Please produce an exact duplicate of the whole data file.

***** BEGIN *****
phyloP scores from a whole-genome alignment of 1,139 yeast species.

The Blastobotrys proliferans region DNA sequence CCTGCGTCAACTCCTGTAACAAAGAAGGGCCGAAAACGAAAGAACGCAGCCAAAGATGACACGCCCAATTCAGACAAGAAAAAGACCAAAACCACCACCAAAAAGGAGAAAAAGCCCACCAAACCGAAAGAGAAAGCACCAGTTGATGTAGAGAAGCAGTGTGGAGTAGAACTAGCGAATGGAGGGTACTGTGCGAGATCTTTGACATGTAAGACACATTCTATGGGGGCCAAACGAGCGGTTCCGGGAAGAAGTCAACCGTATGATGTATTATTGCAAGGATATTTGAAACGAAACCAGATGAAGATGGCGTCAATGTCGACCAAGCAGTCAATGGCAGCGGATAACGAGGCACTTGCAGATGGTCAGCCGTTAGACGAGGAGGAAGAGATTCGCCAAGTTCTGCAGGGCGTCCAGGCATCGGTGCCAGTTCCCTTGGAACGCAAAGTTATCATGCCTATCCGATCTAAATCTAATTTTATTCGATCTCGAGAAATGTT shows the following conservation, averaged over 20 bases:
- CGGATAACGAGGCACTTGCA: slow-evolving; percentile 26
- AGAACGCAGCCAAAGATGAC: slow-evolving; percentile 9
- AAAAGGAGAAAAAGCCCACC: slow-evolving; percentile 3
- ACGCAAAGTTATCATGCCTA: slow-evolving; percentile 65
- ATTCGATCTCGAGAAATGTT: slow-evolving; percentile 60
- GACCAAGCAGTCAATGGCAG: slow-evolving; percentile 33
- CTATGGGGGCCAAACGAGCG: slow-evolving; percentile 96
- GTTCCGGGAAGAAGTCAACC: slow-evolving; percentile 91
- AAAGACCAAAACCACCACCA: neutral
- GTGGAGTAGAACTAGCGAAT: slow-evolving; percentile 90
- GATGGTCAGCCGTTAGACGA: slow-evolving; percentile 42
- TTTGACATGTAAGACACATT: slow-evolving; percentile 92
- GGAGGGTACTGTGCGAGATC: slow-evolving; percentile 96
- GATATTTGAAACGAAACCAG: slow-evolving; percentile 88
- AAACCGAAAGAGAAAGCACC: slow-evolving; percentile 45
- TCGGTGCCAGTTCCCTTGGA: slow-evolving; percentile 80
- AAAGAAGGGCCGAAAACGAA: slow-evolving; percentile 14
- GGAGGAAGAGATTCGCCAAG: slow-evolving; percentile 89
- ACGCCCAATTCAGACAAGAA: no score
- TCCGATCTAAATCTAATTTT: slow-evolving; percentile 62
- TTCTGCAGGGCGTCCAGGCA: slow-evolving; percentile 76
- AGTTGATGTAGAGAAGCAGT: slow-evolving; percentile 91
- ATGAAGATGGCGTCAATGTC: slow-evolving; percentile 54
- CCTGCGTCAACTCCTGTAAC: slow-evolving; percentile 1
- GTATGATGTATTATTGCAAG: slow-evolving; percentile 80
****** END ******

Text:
phyloP scores from a whole-genome alignment of 1,139 yeast species.

The Blastobotrys proliferans region DNA sequence CCTGCGTCAACTCCTGTAACAAAGAAGGGCCGAAAACGAAAGAACGCAGCCAAAGATGACACGCCCAATTCAGACAAGAAAAAGACCAAAACCACCACCAAAAAGGAGAAAAAGCCCACCAAACCGAAAGAGAAAGCACCAGTTGATGTAGAGAAGCAGTGTGGAGTAGAACTAGCGAATGGAGGGTACTGTGCGAGATCTTTGACATGTAAGACACATTCTATGGGGGCCAAACGAGCGGTTCCGGGAAGAAGTCAACCGTATGATGTATTATTGCAAGGATATTTGAAACGAAACCAGATGAAGATGGCGTCAATGTCGACCAAGCAGTCAATGGCAGCGGATAACGAGGCACTTGCAGATGGTCAGCCGTTAGACGAGGAGGAAGAGATTCGCCAAGTTCTGCAGGGCGTCCAGGCATCGGTGCCAGTTCCCTTGGAACGCAAAGTTATCATGCCTATCCGATCTAAATCTAATTTTATTCGATCTCGAGAAATGTT shows the following conservation, averaged over 20 bases:
- CGGATAACGAGGCACTTGCA: slow-evolving; percentile 26
- AGAACGCAGCCAAAGATGAC: slow-evolving; percentile 9
- AAAAGGAGAAAAAGCCCACC: slow-evolving; percentile 3
- ACGCAAAGTTATCATGCCTA: slow-evolving; percentile 65
- ATTCGATCTCGAGAAATGTT: slow-evolving; percentile 60
- GACCAAGCAGTCAATGGCAG: slow-evolving; percentile 33
- CTATGGGGGCCAAACGAGCG: slow-evolving; percentile 96
- GTTCCGGGAAGAAGTCAACC: slow-evolving; percentile 91
- AAAGACCAAAACCACCACCA: neutral
- GTGGAGTAGAACTAGCGAAT: slow-evolving; percentile 90
- GATGGTCAGCCGTTAGACGA: slow-evolving; percentile 42
- TTTGACATGTAAGACACATT: slow-evolving; percentile 92
- GGAGGGTACTGTGCGAGATC: slow-evolving; percentile 96
- GATATTTGAAACGAAACCAG: slow-evolving; percentile 88
- AAACCGAAAGAGAAAGCACC: slow-evolving; percentile 45
- TCGGTGCCAGTTCCCTTGGA: slow-evolving; percentile 80
- AAAGAAGGGCCGAAAACGAA: slow-evolving; percentile 14
- GGAGGAAGAGATTCGCCAAG: slow-evolving; percentile 89
- ACGCCCAATTCAGACAAGAA: no score
- TCCGATCTAAATCTAATTTT: slow-evolving; percentile 62
- TTCTGCAGGGCGTCCAGGCA: slow-evolving; percentile 76
- AGTTGATGTAGAGAAGCAGT: slow-evolving; percentile 91
- ATGAAGATGGCGTCAATGTC: slow-evolving; percentile 54
- CCTGCGTCAACTCCTGTAAC: slow-evolving; percentile 1
- GTATGATGTATTATTGCAAG: slow-evolving; percentile 80